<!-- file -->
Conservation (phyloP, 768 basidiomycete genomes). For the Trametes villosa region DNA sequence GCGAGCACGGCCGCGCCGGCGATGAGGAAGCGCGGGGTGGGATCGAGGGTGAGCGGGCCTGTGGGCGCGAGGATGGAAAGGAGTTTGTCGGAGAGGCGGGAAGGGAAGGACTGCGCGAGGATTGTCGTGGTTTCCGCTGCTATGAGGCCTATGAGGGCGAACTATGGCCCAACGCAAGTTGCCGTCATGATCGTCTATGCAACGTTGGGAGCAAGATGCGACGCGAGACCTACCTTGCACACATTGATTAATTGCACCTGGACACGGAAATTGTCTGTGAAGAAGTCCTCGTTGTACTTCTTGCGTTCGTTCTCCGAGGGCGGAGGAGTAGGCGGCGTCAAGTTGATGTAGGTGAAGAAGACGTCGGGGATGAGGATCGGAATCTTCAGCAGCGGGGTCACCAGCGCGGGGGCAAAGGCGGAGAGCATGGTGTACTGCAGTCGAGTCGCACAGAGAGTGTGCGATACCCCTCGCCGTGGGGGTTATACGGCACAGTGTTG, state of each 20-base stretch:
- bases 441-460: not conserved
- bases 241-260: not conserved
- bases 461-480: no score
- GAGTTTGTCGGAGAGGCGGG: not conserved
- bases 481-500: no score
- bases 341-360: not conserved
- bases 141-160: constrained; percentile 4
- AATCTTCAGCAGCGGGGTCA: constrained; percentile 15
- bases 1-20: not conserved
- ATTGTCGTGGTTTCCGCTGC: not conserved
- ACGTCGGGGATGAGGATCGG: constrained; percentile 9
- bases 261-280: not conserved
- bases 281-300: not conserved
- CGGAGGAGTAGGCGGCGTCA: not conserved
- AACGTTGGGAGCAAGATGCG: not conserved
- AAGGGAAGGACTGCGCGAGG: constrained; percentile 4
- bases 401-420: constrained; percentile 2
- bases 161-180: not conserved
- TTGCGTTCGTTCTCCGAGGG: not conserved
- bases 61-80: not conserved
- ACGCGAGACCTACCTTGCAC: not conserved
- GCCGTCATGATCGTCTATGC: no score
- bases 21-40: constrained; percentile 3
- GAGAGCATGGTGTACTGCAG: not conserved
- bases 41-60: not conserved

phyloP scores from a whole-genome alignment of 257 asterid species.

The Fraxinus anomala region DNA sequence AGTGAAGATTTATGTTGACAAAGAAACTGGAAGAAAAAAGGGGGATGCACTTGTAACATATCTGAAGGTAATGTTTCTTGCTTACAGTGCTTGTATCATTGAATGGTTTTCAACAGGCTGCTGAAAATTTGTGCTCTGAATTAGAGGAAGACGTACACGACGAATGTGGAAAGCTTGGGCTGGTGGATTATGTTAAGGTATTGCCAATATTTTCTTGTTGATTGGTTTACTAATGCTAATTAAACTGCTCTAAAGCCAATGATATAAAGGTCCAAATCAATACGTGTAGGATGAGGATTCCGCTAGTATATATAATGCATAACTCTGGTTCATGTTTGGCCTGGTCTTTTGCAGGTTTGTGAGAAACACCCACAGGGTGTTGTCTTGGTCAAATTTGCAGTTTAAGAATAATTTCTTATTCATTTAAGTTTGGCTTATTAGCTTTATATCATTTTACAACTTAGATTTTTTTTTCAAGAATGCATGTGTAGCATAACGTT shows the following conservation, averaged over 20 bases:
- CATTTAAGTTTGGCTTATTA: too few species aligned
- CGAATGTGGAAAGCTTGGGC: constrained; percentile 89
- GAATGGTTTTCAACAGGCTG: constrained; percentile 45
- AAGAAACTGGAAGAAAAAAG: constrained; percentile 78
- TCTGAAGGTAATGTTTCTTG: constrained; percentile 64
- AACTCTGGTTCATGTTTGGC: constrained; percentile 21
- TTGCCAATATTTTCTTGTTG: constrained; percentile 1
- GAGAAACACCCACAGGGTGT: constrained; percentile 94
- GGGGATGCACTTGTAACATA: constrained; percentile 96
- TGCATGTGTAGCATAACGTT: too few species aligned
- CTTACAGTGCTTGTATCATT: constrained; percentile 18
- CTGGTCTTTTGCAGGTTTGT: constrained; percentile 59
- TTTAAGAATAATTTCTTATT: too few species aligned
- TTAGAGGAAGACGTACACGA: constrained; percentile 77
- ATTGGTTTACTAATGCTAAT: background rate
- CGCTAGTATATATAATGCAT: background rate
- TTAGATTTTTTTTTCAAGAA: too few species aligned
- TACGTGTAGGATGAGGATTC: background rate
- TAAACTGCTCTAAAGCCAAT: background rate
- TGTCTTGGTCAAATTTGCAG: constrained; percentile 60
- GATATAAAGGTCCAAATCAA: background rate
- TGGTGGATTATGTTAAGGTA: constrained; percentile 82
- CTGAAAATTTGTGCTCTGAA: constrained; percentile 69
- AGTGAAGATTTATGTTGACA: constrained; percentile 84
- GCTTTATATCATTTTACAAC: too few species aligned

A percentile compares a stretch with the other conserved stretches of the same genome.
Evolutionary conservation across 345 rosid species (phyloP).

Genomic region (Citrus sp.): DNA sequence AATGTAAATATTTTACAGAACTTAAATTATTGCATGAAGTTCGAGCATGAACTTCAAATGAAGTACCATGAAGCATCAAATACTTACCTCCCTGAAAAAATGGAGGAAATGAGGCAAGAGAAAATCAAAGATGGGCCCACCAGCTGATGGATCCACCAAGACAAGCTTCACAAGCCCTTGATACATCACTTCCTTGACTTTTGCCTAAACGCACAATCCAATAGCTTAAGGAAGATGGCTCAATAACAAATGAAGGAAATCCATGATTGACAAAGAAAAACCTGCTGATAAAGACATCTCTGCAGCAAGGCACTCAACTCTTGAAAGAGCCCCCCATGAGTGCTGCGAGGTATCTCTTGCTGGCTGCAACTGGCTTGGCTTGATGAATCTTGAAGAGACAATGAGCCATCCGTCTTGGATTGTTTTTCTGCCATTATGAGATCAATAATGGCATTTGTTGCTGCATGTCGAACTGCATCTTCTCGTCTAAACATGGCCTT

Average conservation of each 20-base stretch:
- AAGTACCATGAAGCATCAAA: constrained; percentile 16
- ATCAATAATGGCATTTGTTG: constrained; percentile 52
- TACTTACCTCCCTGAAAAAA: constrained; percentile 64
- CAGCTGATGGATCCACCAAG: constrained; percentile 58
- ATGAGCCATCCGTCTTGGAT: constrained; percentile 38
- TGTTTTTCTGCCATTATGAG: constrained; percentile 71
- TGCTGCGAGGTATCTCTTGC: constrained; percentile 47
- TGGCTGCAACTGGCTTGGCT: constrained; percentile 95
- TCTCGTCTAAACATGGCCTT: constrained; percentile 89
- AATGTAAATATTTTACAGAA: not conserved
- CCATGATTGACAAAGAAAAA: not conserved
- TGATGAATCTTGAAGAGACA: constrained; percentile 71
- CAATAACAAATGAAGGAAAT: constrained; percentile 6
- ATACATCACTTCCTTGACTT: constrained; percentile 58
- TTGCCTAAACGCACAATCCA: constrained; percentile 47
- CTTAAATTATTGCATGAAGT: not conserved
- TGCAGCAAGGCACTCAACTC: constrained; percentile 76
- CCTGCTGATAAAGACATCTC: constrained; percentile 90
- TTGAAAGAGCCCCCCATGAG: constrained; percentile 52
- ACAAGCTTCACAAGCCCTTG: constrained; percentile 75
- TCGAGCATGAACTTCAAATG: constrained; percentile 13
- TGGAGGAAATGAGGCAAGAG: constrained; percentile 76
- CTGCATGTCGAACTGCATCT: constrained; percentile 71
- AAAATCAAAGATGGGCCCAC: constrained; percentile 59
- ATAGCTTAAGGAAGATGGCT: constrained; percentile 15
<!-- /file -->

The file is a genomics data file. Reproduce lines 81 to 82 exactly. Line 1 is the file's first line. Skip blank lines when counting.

- AAAATCAAAGATGGGCCCAC: constrained; percentile 59
- ATAGCTTAAGGAAGATGGCT: constrained; percentile 15